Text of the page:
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Predict and Prepare sponsored by Workday 12/16

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Adventures of Bloom & Wallace

a work in progress

Smart Machines/Robotics — Implications For HRM/HRTech — Where Do I Begin?

Hi, I'm Naomi, Your HR Tech SmartyPants Robot

Hi, I’m Naomi, Your HR Tech SmartyPants Robot

Last week I was privileged to deliver a presentation to the top women execs at ADP about the future of HR and HR technology.  Sounds straightforward enough, but it wasn’t.  My presentation wrote itself, and it demanded that I title it: ” A Tale of Two Futures.”

One of those futures I described as extrapolative, and one I described as discontinuous, all of which I’ll describe in a later post.  But the place to start this discussion and series of posts on the impact I believe smart machines and robotics will have on the world of work and on the workforce, not to mention on the HR profession and HR departments, is with the highest level business planning HRM considerations that I’ve been writing/speaking/consulting about since the mid-1980’s.  [Note: For those of you who have worked with the IP I’ve licensed across our industry, the next section should be familiar.]

Until recently, one major thread running through within this business planning process, which connects HRM planning to organization planning, went something like this (clearly this is a massive over-simplification, and my HRM object model notes here go on for many, many pages):

  1. What is the nature of the work that must be done to create our products/services?
  2. What are the KSAOCs (knowledge, skill, ability and other deployment-related characteristics — my very own term — which humans may possess and which are) needed to do this work?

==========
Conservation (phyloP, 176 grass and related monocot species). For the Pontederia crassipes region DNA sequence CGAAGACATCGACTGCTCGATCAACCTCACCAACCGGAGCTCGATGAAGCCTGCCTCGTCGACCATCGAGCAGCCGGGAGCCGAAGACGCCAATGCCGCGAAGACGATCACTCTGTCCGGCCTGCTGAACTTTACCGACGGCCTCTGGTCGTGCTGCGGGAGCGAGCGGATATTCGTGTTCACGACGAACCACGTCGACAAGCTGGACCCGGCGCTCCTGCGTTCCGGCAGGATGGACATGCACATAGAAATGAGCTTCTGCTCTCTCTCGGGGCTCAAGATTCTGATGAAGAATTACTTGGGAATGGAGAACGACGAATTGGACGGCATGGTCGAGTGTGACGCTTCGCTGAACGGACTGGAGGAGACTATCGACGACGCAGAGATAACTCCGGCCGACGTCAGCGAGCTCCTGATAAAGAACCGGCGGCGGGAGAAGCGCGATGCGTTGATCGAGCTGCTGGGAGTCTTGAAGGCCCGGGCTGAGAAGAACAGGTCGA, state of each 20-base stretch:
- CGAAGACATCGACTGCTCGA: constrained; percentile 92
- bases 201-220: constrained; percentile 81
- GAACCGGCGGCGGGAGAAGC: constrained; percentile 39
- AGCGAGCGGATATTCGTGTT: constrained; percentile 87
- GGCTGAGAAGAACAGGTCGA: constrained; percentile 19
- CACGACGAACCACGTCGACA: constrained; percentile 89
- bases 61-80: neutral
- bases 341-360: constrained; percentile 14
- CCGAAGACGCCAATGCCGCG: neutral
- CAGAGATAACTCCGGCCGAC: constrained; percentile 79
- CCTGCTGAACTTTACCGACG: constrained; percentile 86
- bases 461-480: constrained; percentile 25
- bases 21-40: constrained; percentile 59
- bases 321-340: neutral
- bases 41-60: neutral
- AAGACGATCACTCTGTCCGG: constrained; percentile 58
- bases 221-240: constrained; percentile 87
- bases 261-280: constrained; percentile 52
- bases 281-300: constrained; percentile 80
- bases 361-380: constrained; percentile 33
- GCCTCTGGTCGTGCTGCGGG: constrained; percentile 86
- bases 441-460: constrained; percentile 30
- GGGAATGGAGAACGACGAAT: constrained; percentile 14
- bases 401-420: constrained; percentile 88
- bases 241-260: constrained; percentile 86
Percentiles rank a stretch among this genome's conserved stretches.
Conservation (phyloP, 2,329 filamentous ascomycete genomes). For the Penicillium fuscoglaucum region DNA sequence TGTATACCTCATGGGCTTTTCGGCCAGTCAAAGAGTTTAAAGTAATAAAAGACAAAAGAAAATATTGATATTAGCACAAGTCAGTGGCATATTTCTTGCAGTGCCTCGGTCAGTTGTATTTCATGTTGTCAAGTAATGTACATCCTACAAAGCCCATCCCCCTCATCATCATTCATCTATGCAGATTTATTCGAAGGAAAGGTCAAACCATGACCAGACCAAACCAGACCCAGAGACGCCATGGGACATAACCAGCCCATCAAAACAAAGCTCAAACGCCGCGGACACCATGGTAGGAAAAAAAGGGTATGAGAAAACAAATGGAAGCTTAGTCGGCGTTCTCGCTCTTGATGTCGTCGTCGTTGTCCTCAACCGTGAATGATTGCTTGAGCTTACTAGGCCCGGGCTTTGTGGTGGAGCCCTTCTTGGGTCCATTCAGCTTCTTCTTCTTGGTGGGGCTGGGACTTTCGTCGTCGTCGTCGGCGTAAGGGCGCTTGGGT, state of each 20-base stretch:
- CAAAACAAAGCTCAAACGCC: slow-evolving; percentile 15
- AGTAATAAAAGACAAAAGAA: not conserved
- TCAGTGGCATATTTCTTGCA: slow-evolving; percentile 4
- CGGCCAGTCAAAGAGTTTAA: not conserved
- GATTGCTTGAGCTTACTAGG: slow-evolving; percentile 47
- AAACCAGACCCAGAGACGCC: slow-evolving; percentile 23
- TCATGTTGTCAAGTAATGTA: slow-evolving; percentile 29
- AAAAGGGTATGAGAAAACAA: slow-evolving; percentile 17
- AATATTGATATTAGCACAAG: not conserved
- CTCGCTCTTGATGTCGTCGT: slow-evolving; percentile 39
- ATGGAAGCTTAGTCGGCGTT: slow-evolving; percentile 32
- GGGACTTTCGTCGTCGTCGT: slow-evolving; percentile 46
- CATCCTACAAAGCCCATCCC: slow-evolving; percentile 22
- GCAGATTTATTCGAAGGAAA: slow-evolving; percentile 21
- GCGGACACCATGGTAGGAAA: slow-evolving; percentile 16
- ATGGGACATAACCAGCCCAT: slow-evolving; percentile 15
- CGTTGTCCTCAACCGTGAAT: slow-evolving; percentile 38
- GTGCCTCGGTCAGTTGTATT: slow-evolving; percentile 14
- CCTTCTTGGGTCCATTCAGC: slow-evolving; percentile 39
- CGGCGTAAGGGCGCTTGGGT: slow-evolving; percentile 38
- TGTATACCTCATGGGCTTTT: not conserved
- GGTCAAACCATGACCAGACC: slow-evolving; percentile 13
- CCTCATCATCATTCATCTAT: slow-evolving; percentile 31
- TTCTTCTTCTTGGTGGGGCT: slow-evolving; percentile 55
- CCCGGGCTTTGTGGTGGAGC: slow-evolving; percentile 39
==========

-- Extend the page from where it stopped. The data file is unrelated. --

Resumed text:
3. Would we be better off (in terms of costs but also quality, risks, time to market, environmental impacts, and many other factors) doing this work within our organization or buying the results of this work from a 3rd party?
  4. For that work which we think is best done by a 3rd party and purchased as results, what are the best mechanisms/sources/terms and conditions/etc. for purchasing this work as results?
  5. For that work which we think is best done within our organization, will we be better off (again, in terms of costs but also quality, risks, time to market, environmental impacts, and many other factors) using legal employees (legal here isn’t referring to the specific legal requirements of any particular country — that comes later — but rather the broader definition of employee, which is always defined at the country level) versus contingent workers?
  6. For that work which is best done in-house but via contingent workers, what are the best mechanisms/sources/terms and conditions/etc. for contracting with and onboarding effectively(yup! the old days of leaving all of this to procurement are long gone, and we know now that HR must be involved deeply in the whole life cycle of these workers) the necessary contingent workers?
  7. For that work which is best done in-house via legal employees, what are the best sources/terms and conditions/etc. for hiring and onboarding effectively the necessary legal employees?